At least one (inherited) structure of our language "induces" inappropriate assumptions. Let me give you an example. One specific phrase frequently used by people has the form "... finding, or working on, etc., 'the' answer to a problem, conflict, etc....". Choosing (implying some speaker) to use the definite article 'the' rather than an indefinite article, 'a' or 'an', or a pronoun 'one', etc., has some "built-in" premises as well as some conditional results. One of those built-in premises can be stated "There is one unique solution -- 'it'". One psychological "cost" of such a premise is increased stress to find that "one and only" answer. Another consequence is that finding one answer ends the search (After all, we found "the" answer...). If we dislike that answer, additional psychological stress results. The principle of the general semantic indexing device, 'etc.', applied to "solutions" can remind us of alternative solutions, and obviates using the definite article. Don't ask "What's the answer?". Ask instead "What's an answer."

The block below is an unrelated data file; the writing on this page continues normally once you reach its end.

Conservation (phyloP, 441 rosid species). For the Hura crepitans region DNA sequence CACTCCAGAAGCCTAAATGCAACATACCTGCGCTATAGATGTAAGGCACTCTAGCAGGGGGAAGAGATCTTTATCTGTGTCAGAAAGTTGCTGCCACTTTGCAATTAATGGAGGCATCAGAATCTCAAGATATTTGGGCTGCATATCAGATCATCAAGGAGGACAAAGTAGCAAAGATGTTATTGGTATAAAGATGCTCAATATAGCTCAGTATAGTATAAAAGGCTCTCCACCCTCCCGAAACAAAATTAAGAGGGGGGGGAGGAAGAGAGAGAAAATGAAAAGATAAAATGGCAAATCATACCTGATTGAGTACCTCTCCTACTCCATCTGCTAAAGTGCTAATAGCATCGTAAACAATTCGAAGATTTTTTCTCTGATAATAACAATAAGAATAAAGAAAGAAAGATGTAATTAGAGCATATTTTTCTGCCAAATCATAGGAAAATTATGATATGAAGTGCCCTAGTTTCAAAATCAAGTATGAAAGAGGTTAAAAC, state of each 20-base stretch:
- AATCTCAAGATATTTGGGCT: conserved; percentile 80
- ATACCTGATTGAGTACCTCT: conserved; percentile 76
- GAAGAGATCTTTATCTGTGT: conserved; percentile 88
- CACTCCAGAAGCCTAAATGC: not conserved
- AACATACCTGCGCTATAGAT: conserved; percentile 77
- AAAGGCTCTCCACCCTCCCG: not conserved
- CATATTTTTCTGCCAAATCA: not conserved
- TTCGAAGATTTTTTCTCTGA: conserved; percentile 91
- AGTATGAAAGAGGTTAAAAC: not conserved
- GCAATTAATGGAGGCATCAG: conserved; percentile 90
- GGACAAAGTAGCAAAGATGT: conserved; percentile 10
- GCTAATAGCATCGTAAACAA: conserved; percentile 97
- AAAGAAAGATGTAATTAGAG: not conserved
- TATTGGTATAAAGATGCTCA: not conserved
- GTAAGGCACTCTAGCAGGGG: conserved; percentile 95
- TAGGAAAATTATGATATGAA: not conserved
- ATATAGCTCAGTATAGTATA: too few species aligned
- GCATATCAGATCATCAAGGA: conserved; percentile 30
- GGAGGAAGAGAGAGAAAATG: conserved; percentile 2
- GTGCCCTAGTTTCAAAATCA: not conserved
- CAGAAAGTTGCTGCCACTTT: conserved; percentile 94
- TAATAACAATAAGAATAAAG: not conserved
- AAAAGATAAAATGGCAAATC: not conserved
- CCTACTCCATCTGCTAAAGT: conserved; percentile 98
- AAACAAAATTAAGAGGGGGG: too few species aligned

Source: Ralph Kenyon, 1982

This page was updated by Ralph Kenyon on 2009/11/16 at 10:54 and has been accessed 6451 times at 40 hits per month.